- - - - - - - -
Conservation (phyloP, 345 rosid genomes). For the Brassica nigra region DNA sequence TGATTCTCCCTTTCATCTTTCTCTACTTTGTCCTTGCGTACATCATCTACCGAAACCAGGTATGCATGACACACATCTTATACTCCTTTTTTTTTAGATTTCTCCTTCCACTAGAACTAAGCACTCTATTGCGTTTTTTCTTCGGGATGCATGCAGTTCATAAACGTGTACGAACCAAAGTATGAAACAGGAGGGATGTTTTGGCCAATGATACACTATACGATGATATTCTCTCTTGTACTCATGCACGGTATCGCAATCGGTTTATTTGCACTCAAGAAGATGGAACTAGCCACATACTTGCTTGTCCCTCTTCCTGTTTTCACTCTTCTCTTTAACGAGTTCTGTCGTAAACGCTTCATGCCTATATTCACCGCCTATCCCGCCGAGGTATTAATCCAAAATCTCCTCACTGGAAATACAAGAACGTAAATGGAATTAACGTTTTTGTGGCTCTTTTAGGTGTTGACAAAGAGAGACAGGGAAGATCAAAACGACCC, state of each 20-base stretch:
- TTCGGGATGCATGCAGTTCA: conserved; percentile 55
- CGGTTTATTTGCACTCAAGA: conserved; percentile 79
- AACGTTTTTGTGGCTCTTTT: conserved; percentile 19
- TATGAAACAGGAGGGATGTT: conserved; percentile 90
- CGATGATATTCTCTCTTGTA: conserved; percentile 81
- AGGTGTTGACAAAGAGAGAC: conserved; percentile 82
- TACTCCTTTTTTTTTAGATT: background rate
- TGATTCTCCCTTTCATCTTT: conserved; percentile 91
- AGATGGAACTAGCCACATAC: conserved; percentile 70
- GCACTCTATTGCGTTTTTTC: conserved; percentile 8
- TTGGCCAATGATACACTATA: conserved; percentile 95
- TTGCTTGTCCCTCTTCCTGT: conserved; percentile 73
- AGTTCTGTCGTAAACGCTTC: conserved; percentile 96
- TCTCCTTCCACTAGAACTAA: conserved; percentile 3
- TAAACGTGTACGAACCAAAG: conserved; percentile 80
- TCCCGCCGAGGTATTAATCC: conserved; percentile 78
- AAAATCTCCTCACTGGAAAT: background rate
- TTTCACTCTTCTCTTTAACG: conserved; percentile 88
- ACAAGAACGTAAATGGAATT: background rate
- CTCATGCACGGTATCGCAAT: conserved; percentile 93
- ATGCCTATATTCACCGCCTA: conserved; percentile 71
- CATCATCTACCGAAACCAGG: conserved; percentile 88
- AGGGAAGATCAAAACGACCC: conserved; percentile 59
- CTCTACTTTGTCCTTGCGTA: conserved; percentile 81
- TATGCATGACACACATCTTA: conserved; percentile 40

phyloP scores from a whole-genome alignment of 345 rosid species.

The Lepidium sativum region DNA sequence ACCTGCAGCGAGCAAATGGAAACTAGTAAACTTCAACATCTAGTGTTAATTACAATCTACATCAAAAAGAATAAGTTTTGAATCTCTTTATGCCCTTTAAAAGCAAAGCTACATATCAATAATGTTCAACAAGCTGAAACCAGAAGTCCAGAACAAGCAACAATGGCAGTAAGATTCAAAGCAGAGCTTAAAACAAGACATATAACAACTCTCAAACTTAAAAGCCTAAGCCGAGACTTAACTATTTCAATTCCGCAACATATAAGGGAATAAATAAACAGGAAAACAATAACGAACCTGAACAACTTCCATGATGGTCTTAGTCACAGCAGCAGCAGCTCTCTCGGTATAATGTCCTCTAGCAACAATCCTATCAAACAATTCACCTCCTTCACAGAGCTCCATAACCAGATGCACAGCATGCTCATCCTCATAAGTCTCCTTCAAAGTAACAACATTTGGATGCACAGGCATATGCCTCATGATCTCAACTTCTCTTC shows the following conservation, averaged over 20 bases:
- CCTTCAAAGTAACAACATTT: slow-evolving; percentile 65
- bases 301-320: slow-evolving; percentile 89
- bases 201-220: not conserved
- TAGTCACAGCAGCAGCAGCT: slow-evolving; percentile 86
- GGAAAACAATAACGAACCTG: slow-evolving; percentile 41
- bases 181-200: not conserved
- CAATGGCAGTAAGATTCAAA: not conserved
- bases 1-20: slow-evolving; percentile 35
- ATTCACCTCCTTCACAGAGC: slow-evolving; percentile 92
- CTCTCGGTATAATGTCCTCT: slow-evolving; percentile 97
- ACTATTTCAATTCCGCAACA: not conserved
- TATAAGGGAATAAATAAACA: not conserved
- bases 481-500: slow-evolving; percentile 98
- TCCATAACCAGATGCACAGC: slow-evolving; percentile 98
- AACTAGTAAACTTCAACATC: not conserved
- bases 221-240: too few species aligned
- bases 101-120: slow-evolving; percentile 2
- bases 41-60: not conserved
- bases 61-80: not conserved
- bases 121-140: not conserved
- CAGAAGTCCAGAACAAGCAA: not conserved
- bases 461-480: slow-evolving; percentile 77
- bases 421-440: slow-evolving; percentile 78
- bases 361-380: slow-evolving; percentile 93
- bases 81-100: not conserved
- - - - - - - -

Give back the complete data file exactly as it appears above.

Conservation (phyloP, 345 rosid genomes). For the Brassica nigra region DNA sequence TGATTCTCCCTTTCATCTTTCTCTACTTTGTCCTTGCGTACATCATCTACCGAAACCAGGTATGCATGACACACATCTTATACTCCTTTTTTTTTAGATTTCTCCTTCCACTAGAACTAAGCACTCTATTGCGTTTTTTCTTCGGGATGCATGCAGTTCATAAACGTGTACGAACCAAAGTATGAAACAGGAGGGATGTTTTGGCCAATGATACACTATACGATGATATTCTCTCTTGTACTCATGCACGGTATCGCAATCGGTTTATTTGCACTCAAGAAGATGGAACTAGCCACATACTTGCTTGTCCCTCTTCCTGTTTTCACTCTTCTCTTTAACGAGTTCTGTCGTAAACGCTTCATGCCTATATTCACCGCCTATCCCGCCGAGGTATTAATCCAAAATCTCCTCACTGGAAATACAAGAACGTAAATGGAATTAACGTTTTTGTGGCTCTTTTAGGTGTTGACAAAGAGAGACAGGGAAGATCAAAACGACCC, state of each 20-base stretch:
- TTCGGGATGCATGCAGTTCA: conserved; percentile 55
- CGGTTTATTTGCACTCAAGA: conserved; percentile 79
- AACGTTTTTGTGGCTCTTTT: conserved; percentile 19
- TATGAAACAGGAGGGATGTT: conserved; percentile 90
- CGATGATATTCTCTCTTGTA: conserved; percentile 81
- AGGTGTTGACAAAGAGAGAC: conserved; percentile 82
- TACTCCTTTTTTTTTAGATT: background rate
- TGATTCTCCCTTTCATCTTT: conserved; percentile 91
- AGATGGAACTAGCCACATAC: conserved; percentile 70
- GCACTCTATTGCGTTTTTTC: conserved; percentile 8
- TTGGCCAATGATACACTATA: conserved; percentile 95
- TTGCTTGTCCCTCTTCCTGT: conserved; percentile 73
- AGTTCTGTCGTAAACGCTTC: conserved; percentile 96
- TCTCCTTCCACTAGAACTAA: conserved; percentile 3
- TAAACGTGTACGAACCAAAG: conserved; percentile 80
- TCCCGCCGAGGTATTAATCC: conserved; percentile 78
- AAAATCTCCTCACTGGAAAT: background rate
- TTTCACTCTTCTCTTTAACG: conserved; percentile 88
- ACAAGAACGTAAATGGAATT: background rate
- CTCATGCACGGTATCGCAAT: conserved; percentile 93
- ATGCCTATATTCACCGCCTA: conserved; percentile 71
- CATCATCTACCGAAACCAGG: conserved; percentile 88
- AGGGAAGATCAAAACGACCC: conserved; percentile 59
- CTCTACTTTGTCCTTGCGTA: conserved; percentile 81
- TATGCATGACACACATCTTA: conserved; percentile 40

phyloP scores from a whole-genome alignment of 345 rosid species.

The Lepidium sativum region DNA sequence ACCTGCAGCGAGCAAATGGAAACTAGTAAACTTCAACATCTAGTGTTAATTACAATCTACATCAAAAAGAATAAGTTTTGAATCTCTTTATGCCCTTTAAAAGCAAAGCTACATATCAATAATGTTCAACAAGCTGAAACCAGAAGTCCAGAACAAGCAACAATGGCAGTAAGATTCAAAGCAGAGCTTAAAACAAGACATATAACAACTCTCAAACTTAAAAGCCTAAGCCGAGACTTAACTATTTCAATTCCGCAACATATAAGGGAATAAATAAACAGGAAAACAATAACGAACCTGAACAACTTCCATGATGGTCTTAGTCACAGCAGCAGCAGCTCTCTCGGTATAATGTCCTCTAGCAACAATCCTATCAAACAATTCACCTCCTTCACAGAGCTCCATAACCAGATGCACAGCATGCTCATCCTCATAAGTCTCCTTCAAAGTAACAACATTTGGATGCACAGGCATATGCCTCATGATCTCAACTTCTCTTC shows the following conservation, averaged over 20 bases:
- CCTTCAAAGTAACAACATTT: slow-evolving; percentile 65
- bases 301-320: slow-evolving; percentile 89
- bases 201-220: not conserved
- TAGTCACAGCAGCAGCAGCT: slow-evolving; percentile 86
- GGAAAACAATAACGAACCTG: slow-evolving; percentile 41
- bases 181-200: not conserved
- CAATGGCAGTAAGATTCAAA: not conserved
- bases 1-20: slow-evolving; percentile 35
- ATTCACCTCCTTCACAGAGC: slow-evolving; percentile 92
- CTCTCGGTATAATGTCCTCT: slow-evolving; percentile 97
- ACTATTTCAATTCCGCAACA: not conserved
- TATAAGGGAATAAATAAACA: not conserved
- bases 481-500: slow-evolving; percentile 98
- TCCATAACCAGATGCACAGC: slow-evolving; percentile 98
- AACTAGTAAACTTCAACATC: not conserved
- bases 221-240: too few species aligned
- bases 101-120: slow-evolving; percentile 2
- bases 41-60: not conserved
- bases 61-80: not conserved
- bases 121-140: not conserved
- CAGAAGTCCAGAACAAGCAA: not conserved
- bases 461-480: slow-evolving; percentile 77
- bases 421-440: slow-evolving; percentile 78
- bases 361-380: slow-evolving; percentile 93
- bases 81-100: not conserved